Recipes

Fermented Ketchup recipe

When I started making fermented foods, I dove right into making all the things. I loved the idea that for thousands of years, this was how people preserved their harvest.

I’m often encouraging my patients to increase probiotic foods in their diet but am sometimes faced with comments of “but I hate sauerkraut!” Or “but I can’t eat dairy”. I get excited when I can share with people the fact that there are LOTS of options. You don’t have to like sauerkraut to enjoy the plethora of fermented foods.

Most people like ketchup and my guess is you’re probably looking for a way to “sneak” some probiotic foods into your kids diet too, am I right?

The way I’ve made my fermented ketchup over the years has evolved but this is the way I enjoy it best. I use either sauerkraut brine (sometimes kimchi brine) or whey (liquid runoff from yogurt) as the probiotic culture. You can use some from store-bought fermented veggies or you can purchase the brine separately from your natural foods market, make sure they are labeled “raw” or “probiotic” and are from the refrigerated section.

fermented ketchup

Fermented Ketchup

Ingredients

  • 2 6-oz cans tomato paste

  • 2 tbsp raw apple cider vinegar

  • 3 garlic cloves, pressed

  • 4 tbsp sauerkraut brine or whey

  • 1/4 cup raw honey

  • 2 tsp sea salt

  • 1/4 tsp onion powder

  • 1/4 tsp ground allspice

  • 1/4 tsp ground clove

Preparation

  1. Stir all ingredients into a pint-sized jar and blend fully with a hand blender/immersion blender.

  2. Cover loosely and allow to sit at room temperature for 24 hours.

  3. Cover tightly and refrigerate.

Note: If you are following the 21-Day Sugar Detox, see this recipe for a 21DSD friendly ketchup recipe that uses slow cooked green apples as the sweetener.

Quince Sauce + Cough Remedy

Last week I picked about 50 lb of quinces from a neighbor’s tree. For those who are unfamiliar, quince is like a blend between an apple and a pear with the fuzziness of a peach, typically consumed well-cooked. In Persian cooking, it’s commonly preserved as a jam “moraba” or made into stews “khoresh”. Using the flavors of my Persian heritage, I’ve been making this quince sauce all week.

If you’re interested in buying quince but not sure where to find it, check your neighborhood first but you may also find it at a Persian market (like Sahand Persian Grocery in Kirkland or Oskoo Market in Bellevue, locally) during the Fall. Sometimes a natural foods store like PCC Community Markets carries them as well.

quincetree

Quince Sauce

Ingredients
5 lb quince (okay to mix in apples if you’d like)
2 tbsp rosewater
1 cinnamon stick
2 tsp freshly ground cardamom
1 tsp ground ginger
1 Star anise
1 tsp vanilla extract
2 tbsp maple syrup (optional)
Juice of 1 lime or 1 dried lime (limu omani-available at a Persian market)

Preparation

  1. Chop quinces into quarters, using an apple corer to remove the seeds. Reserve the seeds for later.

  2. Add all ingredients to a slow cooker or heavy bottomed stovetop cooking pot. 

  3. Cook on low (stirring occasionally to prevent sticking to the bottom of the pot) for 12-24 hours or until the quince have turned from yellow to jewel red. The fruits should mash up naturally.

  4. Remove the cinnamon stick, star anise and dried lime (if using) before serving.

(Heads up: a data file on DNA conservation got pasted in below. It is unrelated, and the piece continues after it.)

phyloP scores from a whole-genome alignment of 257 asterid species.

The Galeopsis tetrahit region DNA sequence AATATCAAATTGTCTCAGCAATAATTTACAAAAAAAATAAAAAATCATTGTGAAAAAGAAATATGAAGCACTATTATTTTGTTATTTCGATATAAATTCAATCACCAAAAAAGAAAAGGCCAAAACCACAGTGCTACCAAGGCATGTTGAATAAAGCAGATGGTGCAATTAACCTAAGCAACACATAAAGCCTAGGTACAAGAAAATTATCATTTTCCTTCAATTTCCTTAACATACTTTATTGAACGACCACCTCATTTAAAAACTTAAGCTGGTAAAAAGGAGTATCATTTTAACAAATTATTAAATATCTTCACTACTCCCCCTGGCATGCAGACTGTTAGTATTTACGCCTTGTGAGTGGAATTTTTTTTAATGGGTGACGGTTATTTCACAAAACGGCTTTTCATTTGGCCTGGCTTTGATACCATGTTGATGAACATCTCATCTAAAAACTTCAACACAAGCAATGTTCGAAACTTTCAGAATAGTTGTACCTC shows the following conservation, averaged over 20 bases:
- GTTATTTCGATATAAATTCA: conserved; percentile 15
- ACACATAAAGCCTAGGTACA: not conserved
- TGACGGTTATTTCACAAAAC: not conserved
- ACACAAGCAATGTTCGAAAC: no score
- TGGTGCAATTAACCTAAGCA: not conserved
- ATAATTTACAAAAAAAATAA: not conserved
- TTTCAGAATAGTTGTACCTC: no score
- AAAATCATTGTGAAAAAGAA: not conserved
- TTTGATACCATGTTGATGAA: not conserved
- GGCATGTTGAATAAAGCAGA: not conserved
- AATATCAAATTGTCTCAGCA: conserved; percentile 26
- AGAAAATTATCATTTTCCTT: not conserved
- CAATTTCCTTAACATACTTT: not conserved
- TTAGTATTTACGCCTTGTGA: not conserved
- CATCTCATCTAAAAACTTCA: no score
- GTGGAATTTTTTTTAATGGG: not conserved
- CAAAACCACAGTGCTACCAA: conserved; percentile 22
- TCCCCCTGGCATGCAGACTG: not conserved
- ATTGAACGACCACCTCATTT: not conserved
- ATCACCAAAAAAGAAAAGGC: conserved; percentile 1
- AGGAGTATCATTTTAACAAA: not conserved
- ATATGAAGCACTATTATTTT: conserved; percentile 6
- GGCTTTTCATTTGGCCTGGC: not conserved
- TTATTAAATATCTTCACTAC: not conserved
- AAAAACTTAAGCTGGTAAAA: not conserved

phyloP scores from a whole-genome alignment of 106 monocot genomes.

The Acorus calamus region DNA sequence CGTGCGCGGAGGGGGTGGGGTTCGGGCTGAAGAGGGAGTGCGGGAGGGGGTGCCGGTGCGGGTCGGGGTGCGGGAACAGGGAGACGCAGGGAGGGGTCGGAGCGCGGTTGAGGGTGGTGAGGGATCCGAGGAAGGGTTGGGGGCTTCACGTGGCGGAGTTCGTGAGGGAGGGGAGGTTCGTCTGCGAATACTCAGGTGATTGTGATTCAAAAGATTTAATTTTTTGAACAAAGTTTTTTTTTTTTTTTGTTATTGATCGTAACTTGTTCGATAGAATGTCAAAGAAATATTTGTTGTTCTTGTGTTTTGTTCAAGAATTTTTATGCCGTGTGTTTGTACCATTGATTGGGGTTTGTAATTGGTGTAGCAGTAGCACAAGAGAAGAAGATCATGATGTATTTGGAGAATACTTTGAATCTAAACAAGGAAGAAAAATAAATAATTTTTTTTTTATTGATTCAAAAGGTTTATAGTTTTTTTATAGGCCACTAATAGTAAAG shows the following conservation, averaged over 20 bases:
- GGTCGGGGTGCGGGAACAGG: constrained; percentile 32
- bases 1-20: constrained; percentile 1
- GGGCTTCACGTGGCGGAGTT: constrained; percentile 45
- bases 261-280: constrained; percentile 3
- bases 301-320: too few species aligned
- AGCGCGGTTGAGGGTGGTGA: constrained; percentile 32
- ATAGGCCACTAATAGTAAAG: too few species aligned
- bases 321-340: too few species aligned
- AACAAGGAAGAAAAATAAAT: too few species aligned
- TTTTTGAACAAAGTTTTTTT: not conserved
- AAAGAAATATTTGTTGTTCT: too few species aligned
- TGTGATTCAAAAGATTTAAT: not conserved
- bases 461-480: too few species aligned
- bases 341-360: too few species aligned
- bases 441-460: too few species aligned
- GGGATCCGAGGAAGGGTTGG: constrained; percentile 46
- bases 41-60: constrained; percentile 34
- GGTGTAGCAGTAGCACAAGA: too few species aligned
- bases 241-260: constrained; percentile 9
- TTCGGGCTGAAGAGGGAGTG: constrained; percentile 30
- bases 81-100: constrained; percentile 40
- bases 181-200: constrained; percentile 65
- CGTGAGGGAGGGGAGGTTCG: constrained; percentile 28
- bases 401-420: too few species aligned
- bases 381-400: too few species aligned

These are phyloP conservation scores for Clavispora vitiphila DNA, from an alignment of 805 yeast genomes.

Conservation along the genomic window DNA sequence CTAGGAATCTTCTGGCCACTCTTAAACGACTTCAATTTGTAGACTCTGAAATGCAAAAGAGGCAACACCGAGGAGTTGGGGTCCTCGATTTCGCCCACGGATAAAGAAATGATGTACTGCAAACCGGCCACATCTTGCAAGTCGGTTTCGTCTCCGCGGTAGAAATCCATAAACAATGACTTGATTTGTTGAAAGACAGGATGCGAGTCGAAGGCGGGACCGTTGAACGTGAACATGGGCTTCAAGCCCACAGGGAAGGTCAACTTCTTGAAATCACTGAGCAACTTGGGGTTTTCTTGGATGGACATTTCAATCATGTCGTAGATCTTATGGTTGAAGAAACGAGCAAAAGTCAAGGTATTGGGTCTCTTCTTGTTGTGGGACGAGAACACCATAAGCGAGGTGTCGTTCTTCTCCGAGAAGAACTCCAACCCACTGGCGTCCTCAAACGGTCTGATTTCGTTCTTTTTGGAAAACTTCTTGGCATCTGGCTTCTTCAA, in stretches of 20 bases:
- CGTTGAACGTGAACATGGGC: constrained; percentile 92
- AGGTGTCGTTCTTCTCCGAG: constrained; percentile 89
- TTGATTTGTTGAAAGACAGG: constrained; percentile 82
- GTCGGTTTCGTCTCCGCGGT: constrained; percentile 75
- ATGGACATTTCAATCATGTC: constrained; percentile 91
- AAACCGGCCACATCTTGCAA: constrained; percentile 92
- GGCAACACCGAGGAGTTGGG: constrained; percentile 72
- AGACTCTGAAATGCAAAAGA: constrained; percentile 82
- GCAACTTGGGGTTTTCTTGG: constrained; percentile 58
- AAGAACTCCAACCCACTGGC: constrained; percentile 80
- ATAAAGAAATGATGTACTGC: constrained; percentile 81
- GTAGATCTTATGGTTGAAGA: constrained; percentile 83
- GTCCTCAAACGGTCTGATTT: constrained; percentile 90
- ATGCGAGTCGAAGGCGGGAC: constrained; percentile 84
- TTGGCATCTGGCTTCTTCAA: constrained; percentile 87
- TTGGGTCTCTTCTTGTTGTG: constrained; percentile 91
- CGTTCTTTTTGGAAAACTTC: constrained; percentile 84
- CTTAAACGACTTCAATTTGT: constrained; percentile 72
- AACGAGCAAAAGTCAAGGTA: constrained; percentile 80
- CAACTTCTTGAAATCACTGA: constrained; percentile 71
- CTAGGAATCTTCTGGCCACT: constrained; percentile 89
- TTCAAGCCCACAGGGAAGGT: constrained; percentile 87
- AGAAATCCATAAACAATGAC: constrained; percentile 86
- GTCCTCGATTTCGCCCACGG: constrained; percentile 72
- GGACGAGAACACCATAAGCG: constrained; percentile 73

5. Enjoy warm or store in jars in the fridge for up to a week.

Quince Seed Cough Remedy

Quince seeds are naturally high in pectin. See the gooeyness around the seeds in the photo below? Quince seed “tea” is a traditional Persian cough remedy because it creates a highly viscous fluid that coats the throat just like marshmallow root or slippery elm would. Because of these same properties, this could be a helpful remedy for supporting the lining of the GI tract if you struggle with gut inflammation or intestinal permeability/leaky gut.

quinceseed

Preparation

Mix fresh or dried quince seeds in warm water and stir until the pectin is dissolved. Strain out the seeds and drink the viscous fluid.

If you want to save your seeds to use for later in the cold/flu season, dehydrate them fully and store in an airtight container.

Cashew-Vanilla Protein Bars

I absolutely LOVE the Bulletproof Vanillamax bars (linked below). I see them more as a dessert than a protein bar because of the sweet and salty flavor profile. Because I love getting creative in the kitchen and I wanted to challenge myself, I decided to create my own version. I looked at the ingredient list and happened to have all of the ingredients in my pantry.  Purchasing all the ingredients is not cheap so it's definitely worth it to get the bars, but if you're like me and like to get busy in the kitchen, give this recipe a try!

Linked below the recipe are some of the items I mention in this post that are available on Amazon.

Not the best photo, but I didn't want to wait to eat them.

Not the best photo, but I didn't want to wait to eat them.

Cashew Vanilla Protein Bars

Ingredients

  • 2 1/2 cups raw unsalted cashews
  • 12 tbs collagen peptides
  • 6 tbs XCT oil (or MCT oil)
  • 7 tbs coconut butter
  • 6 tbs cashew butter
  • 2 tbs coconut oil
  • 5 tbs soluble fiber
  • 2 tsp vanilla powder
  • 1/2 tsp vanilla extract
  • 18 drops stevia (optional, depending if you want sweetness)
  • Sea salt/pink salt to taste

Preparation

  1.  In a food processor, crush cashews into small chunks. Pour half of the processed cashews into a large bowl.
  2. Add all other ingredients to the food processor (with half the cashews) and process.
  3. Slowly fold the mixture into the dry processed cashews until homogeneous.
  4. Pour the mixture into a large dish and allow to harden in the refrigerator.
  5. Cut into bars and save in a container in the refrigerator. Should keep at least a couple weeks (if they last that long!). I put half of mine in the freezer to save for next week.